What does toner do for the skin?

Beauty

Once an essential component of any skin routine, toners have slowly been declining in popularity in recent years.

The booming skincare industry and the growing amount of knowledge and education among the general population has meant that the way we approach skincare has changed dramatically. Perhaps just two decades ago, even the savviest skincare enthusiast carried out a simple 3-step routine consisting of cleanser, toner, and moisturiser, selected based on oil, dry, combination, or normal skin. Things have become much more complex since then!

Thanks to new research and industry advancements in ingredient technology, much more targeted solutions have now become accessible to the everyday consumer market. With the introduction of potent serums, and moisturisers and emulsions containing active ingredients, the philosophy of home skincare routines is now based on treating specific conditions such as signs of ageing, pigmentation, acne and breakouts, and redness among others. As we bid farewell to the humble and very limited 3-step routine, the role of toners have also been brought into question.

What is toner for the face?

Historically, many toners on the market have largely contained a blend of water, alcohol, and artificial fragrance – with very limited therapeutic effect. They made the skin feel tight, clean, and fresh, removing oil and debris but not necessarily in a positive capacity.

As we shift our focus towards active products that aim to build skin resilience and treat specific concerns, we now understand that any products fitting this description offer more harm than good, over-stripping the skin and even sensitising users to ultraviolet radiation through the application of artificial fragrance.

Why there may still be several of these available today, cosmeceutical skincare brands have since adapted their toners to reflect modern knowledge, technology, and skin needs. Many toners are available to provide various benefits, from soothing and hydrating, to reducing breakouts. So what should you be looking for in a quality, skin-loving toner, and what benefits can one offer?

Removing excess

If your toner is applied to a wipe or pad, swiping this over the skin after cleansing can be a great way to ensure everything has been properly removed before moving onto your serum and moisturiser application.

Calming the skin

Those prone to sensitivity may enjoy using a toner that contains soothing ingredients to refresh the skin after cleansing and reduce redness, without inhibiting the actions of your serums. Though it should be noted that if your cleanser elicits too much irritation, it may not be suitable for you.

Spot treatment

Some toners utilise active ingredients like salicylic acid in order to reduce breakouts and more deeply penetrate pore blockages. These can be used on the entire face for very problematic skin, but can also be very useful as a spot treatment (applied to a cotton pad) for those not needing to apply throughout their entire complexion.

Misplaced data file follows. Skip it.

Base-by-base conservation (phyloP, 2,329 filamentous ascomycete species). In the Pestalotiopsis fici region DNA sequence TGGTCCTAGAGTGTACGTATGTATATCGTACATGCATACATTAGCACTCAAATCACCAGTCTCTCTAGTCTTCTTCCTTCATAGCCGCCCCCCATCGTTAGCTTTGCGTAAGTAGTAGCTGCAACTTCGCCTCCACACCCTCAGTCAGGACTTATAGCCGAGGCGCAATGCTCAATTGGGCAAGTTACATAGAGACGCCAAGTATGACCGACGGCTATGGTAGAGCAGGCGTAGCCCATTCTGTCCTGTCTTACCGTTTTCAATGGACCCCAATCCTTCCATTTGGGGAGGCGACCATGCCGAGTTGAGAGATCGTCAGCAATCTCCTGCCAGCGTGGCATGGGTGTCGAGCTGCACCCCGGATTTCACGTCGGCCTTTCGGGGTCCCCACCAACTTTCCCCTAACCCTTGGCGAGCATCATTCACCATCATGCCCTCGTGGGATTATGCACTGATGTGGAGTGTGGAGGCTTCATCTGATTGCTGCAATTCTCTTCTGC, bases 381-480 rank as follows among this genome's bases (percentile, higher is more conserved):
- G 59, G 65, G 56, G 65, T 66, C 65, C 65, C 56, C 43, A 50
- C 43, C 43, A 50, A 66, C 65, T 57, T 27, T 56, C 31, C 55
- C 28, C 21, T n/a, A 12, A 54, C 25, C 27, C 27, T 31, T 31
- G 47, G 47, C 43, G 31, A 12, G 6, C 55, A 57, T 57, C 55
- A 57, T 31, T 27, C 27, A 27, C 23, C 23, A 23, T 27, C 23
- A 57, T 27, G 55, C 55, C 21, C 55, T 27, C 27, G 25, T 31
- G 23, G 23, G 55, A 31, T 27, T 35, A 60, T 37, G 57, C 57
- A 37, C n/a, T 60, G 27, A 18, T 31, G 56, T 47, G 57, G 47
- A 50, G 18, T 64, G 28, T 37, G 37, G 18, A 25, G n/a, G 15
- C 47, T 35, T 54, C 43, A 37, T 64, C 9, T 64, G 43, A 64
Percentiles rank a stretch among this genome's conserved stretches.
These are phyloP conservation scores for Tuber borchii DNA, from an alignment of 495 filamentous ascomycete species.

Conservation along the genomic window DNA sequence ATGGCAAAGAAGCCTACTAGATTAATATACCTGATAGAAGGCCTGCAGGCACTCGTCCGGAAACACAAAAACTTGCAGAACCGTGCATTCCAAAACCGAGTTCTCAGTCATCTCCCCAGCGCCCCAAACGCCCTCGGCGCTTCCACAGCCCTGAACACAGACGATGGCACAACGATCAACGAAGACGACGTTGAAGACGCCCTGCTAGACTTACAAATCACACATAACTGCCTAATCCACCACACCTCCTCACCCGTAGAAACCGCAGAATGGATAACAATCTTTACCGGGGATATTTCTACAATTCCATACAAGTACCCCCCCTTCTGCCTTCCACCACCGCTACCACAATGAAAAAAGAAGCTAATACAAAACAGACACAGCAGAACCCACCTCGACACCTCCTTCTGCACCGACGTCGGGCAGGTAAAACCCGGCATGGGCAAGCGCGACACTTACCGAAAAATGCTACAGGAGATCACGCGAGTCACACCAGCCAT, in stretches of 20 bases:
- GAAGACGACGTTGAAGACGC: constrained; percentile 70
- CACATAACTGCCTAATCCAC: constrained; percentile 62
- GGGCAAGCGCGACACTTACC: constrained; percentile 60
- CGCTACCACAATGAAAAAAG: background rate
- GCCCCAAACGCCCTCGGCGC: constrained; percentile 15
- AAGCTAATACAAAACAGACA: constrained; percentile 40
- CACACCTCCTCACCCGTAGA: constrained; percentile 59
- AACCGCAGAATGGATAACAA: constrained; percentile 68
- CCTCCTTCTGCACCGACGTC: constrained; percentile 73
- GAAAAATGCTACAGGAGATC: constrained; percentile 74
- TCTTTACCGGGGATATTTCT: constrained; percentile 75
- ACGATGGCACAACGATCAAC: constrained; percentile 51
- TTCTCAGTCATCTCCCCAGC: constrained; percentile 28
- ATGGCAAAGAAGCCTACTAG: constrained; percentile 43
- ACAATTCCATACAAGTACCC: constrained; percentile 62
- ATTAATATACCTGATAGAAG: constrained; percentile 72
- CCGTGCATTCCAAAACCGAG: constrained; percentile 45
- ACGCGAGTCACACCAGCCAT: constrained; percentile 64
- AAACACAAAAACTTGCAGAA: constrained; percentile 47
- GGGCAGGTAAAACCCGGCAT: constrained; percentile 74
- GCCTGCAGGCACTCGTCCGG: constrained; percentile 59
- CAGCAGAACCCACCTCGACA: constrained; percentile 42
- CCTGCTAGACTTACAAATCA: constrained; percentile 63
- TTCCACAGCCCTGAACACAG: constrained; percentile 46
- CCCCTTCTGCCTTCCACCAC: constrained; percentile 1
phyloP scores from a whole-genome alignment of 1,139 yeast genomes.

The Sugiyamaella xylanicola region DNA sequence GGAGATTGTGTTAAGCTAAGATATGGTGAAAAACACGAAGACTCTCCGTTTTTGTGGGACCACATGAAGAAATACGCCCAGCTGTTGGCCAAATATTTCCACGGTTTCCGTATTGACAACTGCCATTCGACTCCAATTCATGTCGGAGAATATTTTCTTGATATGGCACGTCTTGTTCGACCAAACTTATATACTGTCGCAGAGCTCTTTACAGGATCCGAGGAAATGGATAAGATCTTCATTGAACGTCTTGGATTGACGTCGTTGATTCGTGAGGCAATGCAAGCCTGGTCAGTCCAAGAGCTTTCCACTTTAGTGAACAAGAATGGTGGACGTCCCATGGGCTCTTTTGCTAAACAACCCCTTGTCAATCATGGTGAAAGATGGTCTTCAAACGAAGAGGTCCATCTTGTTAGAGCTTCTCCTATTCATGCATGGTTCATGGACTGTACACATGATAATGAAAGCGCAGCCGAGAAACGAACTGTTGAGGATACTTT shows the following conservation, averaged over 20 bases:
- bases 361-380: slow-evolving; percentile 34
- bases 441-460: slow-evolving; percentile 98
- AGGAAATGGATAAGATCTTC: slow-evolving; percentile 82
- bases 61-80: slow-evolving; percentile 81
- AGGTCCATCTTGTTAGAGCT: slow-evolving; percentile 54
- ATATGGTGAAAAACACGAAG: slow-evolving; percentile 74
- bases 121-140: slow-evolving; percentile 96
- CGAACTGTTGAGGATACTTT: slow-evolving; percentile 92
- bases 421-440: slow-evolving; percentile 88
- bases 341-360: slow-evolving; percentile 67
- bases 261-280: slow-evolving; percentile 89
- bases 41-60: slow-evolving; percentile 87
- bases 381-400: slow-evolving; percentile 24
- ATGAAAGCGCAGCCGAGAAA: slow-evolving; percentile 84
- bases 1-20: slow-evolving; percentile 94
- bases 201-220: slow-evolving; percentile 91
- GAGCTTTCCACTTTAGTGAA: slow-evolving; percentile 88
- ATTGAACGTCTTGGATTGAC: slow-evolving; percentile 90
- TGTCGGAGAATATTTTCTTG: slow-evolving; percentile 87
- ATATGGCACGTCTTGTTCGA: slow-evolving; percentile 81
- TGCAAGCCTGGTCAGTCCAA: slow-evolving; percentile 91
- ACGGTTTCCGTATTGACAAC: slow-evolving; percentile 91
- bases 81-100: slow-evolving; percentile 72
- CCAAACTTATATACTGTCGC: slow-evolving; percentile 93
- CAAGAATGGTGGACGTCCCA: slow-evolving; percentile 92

Hydration

Many toners today come in the form of a facial mist, and can be sprayed on the face as much or as little as required. They generally contain hydrating, moisturising agents designed to boost skin nourishment and squeeze some extra active ingredients into a routine. These are ideal to spritz immediately after cleansing and prior to serums, as they can assist with their absorption. They are also an effective way to add some extra nourishment throughout the day by spritzing over makeup, topping up the skin’s protective barrier and locking in hydration. 

What shouldn’t a toner do?

If you are using a toner, whether it be a liquid applied to a cotton pad or a spritzing facial mist, you should have a good understanding of why you are using it, what role it plays in your routine, and what benefits it is offering to you. A quality toner should add value to your routine and complement your other products. It should not trigger redness, burning, or discomfort in the skin, or feelings or tightness or dryness. The only exception to this rule are skin prep toners, which are designed to lower the pH of the skin immediately prior to chemical peeling agents in order to ease the skin into this process and enhance their outcomes. These of course should only be used as per instruction by your skin therapist, and should still only induce a mild tingling sensation. 

Just like any product in your home skin routine, a toner should provide you with one or more benefits that complement and enhance your routine. 

While they cannot replace cleansers, serums or other products, they can be a fantastic way to pack additional hydrators, calming agents, peptides, micronutrients, and antioxidants into your routine in addition to your existing serums, oils and moisturisers.

Toners may not be necessary or desirable for every individual, but for those looking for a simple but powerful way to amplify their routine, a refreshing facial mist may be the perfect solution. You can find our range of facial mists here.

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AUTHOR

By Mukti

Mukti has been actively involved in the beauty and personal care industry for over two decades. Her varied career has encompassed a common thread focusing on health and wellness. Her aim is to reconnect people to nature, creating health and happiness via toxin-free lifestyles and beauty regimes.